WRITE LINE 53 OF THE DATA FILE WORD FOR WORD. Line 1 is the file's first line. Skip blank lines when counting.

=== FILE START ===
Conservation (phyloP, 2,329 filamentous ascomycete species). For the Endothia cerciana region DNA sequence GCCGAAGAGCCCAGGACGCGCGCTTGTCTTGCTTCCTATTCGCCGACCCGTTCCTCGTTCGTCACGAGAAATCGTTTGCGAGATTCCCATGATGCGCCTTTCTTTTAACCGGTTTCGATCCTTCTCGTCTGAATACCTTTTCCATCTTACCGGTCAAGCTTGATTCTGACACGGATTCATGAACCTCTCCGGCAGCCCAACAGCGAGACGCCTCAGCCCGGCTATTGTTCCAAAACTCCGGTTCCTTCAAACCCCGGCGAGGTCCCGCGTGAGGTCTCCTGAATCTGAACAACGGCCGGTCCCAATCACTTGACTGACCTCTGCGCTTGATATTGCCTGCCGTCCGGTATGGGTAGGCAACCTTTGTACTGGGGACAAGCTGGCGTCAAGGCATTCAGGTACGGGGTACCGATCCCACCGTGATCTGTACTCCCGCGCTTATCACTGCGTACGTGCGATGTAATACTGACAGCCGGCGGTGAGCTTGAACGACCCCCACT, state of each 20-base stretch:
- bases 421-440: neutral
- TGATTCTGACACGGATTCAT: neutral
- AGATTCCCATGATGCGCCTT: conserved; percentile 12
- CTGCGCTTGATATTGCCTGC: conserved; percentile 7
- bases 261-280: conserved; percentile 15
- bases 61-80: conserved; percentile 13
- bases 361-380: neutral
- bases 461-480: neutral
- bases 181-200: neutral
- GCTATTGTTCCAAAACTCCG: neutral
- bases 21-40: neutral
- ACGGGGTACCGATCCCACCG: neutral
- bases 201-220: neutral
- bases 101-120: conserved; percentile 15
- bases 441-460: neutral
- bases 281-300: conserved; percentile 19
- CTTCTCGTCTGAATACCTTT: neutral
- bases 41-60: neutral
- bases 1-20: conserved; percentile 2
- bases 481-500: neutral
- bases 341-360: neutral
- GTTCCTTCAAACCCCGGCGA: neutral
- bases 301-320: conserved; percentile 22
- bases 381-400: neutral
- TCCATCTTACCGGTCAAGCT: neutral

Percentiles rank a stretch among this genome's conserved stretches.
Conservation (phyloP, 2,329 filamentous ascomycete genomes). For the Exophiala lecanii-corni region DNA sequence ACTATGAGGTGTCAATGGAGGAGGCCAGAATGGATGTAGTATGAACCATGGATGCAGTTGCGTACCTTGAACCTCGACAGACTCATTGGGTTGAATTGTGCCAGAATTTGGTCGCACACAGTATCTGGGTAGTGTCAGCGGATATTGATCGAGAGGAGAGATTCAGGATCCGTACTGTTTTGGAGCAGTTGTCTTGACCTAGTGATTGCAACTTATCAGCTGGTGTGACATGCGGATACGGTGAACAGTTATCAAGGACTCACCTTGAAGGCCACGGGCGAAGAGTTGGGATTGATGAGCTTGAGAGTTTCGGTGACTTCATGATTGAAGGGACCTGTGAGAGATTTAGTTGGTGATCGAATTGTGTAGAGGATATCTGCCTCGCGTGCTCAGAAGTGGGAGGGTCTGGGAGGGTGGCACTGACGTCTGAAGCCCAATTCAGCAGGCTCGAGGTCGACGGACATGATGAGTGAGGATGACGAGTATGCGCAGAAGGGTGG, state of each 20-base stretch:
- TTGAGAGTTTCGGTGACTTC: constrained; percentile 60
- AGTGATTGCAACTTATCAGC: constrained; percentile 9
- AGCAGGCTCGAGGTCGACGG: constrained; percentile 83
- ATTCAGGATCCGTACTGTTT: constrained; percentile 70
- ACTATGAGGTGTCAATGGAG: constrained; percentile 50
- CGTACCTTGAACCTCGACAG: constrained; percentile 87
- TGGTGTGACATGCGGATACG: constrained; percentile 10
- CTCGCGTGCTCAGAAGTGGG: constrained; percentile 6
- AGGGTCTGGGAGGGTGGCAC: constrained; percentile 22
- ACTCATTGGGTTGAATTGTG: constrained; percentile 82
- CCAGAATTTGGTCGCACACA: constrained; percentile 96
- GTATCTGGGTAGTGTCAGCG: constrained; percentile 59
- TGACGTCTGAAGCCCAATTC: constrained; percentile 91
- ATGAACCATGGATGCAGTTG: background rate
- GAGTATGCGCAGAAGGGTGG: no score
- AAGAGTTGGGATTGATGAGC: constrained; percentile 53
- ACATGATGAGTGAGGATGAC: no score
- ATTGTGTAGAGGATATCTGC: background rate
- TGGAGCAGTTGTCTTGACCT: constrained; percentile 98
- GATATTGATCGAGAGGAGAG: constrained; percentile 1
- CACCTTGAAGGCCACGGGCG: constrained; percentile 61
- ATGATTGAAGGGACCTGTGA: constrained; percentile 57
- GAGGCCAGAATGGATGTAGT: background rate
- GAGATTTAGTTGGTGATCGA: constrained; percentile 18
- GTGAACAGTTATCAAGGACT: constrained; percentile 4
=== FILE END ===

- GTGAACAGTTATCAAGGACT: constrained; percentile 4